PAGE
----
A long wish list of other gun-freedom repeals have been previously announced by Brady, Obama and their supporters, but have not shown up in the candidate’s platform yet. See some of them here:
    23. National Registration of ammunition or ammo buyers.
    24. Requirements of special storage safe for ammunition and licensing.
    25. Restricting Gun Ranges to counties with populations less than 200,000.
    26. Special Licensing of ranges.
    27. Special Range Tax to visitors. ($85.00 per visit per person).
    28. Waiting period for rentals on pistol ranges.
    29. Banning Gun Shows.
    30. Banning of military reenactments.
    Ban of all clips holding over 6 bullets.
    Elimination of the Dept. of Civilian Marksmanship.
    Ban on all realistic replica and toy guns (including “air soft” and paintball).
    The right of gun-violence victims to sue, with financial assistance from government programs, the gun manufacturers.
    Taxes on ammo, dealers, guns, licenses to offset medical costs to society.
    The eventual ban on all semi-automatics regardless of when made or caliber.

  13. Sterling, appreciated your extremely well written and well thought out post. Made it much easier to appreciate your position which I think must be the rational argument others would make if they were better able to articulate same. As someone who has never had real contact with guns and never really saw a need, your detailed post indeed affected some of my thoughts on the subject. I thank you.

    Our opinions have a final place to be aired – at the polls for the candidates of our choice. I’ve already voted. Make sure you all vote, too, because it’s clear you’ll want to cancel my vote out!

    Have a good one…

  14. Hey Carrie,

    Obama has said a lot of things so I would suggest you look at his actions instead. Specifically, all the anti-firearm legislation he supported in Ohio while a state Senator. In 1996 he is on the record as having filled out a candidate questionnaire where he was asked if he would support legislation to “ban the manufacture, sale and possession of handguns.” His one-word answer was “Yes.”

    You can call Obama a kidder if you like but I’m taking the guy at his word.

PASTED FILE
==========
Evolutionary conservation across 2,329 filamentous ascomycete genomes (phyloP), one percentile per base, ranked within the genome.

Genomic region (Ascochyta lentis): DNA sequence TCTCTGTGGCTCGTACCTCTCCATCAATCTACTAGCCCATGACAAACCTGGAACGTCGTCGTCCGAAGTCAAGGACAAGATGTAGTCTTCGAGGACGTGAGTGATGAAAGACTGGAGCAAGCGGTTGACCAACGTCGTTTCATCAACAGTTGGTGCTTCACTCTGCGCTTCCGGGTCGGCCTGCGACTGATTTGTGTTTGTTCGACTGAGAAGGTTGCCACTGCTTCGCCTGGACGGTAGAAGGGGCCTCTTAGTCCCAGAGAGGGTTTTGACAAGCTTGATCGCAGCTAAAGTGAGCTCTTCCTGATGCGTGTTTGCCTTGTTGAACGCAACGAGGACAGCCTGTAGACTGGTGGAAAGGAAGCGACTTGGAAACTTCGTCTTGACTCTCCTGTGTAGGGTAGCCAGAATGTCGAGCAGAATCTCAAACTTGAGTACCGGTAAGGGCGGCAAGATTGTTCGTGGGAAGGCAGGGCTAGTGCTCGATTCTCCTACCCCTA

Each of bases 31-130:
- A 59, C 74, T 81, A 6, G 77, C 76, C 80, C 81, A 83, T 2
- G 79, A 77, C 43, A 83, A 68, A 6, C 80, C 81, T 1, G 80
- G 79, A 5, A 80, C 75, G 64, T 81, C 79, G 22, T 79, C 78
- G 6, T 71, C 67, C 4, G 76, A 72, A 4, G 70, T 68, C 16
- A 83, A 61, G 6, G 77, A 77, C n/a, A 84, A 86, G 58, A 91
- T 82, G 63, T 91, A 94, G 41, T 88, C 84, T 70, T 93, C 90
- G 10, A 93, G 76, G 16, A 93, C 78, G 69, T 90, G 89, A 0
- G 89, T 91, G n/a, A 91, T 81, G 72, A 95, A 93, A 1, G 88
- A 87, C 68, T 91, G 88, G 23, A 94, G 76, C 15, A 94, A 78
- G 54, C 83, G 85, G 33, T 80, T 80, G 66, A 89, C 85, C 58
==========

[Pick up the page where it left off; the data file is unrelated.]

He is no friend to the firearm industry or firearms enthusiasts, never has been and he never will be.

  15. Quite simply, you folks attacking Obama are the very worst of what America has to offer. I have no doubt that many of you extremist right wingers get your news from the drug addled Rush Limbaugh or FOX News. You are not only ignorant, you are willfully ignorant.

    There are MILLIONS of us gun owners that will elect Obama in a landlside of EPIC proportions next week as a repudiation of the last eight years of lies, crimes and misery of the GW Bush years. Thank goodness that you folks will be pushed back onto the fringes of society where you belong.

    One can only hope that all of you that forced Dan out of his own company solely because he supports a candidate will have your chickens come home to roost with a vengeance.

  16. Vinnie, people who would vote for a candidate solely based on one issue are nuts anyway. If they think the country can survive another four years of current policy without coming apart at the seams then they’ll choose McCain and watch their standard of living (and ours) drop even more if he actually wins. None of these folks seem to be able to acknowledge that their real income is dropping, their net worth (stocks, real estate) have decreased while the rich are getting richer and McCain would continue tax breaks for companies like Exxon which just made another $14 billion profit off our sorry butts. Apparently all they care about is whether they can buy all the weapons they want, and whatever kind they want. I sure wish somebody would explain why anyone would want an Uzi anyway. Other than totally shredding the living thing it’s fired at, what’s the point? Or maybe that is the point. Real civilized.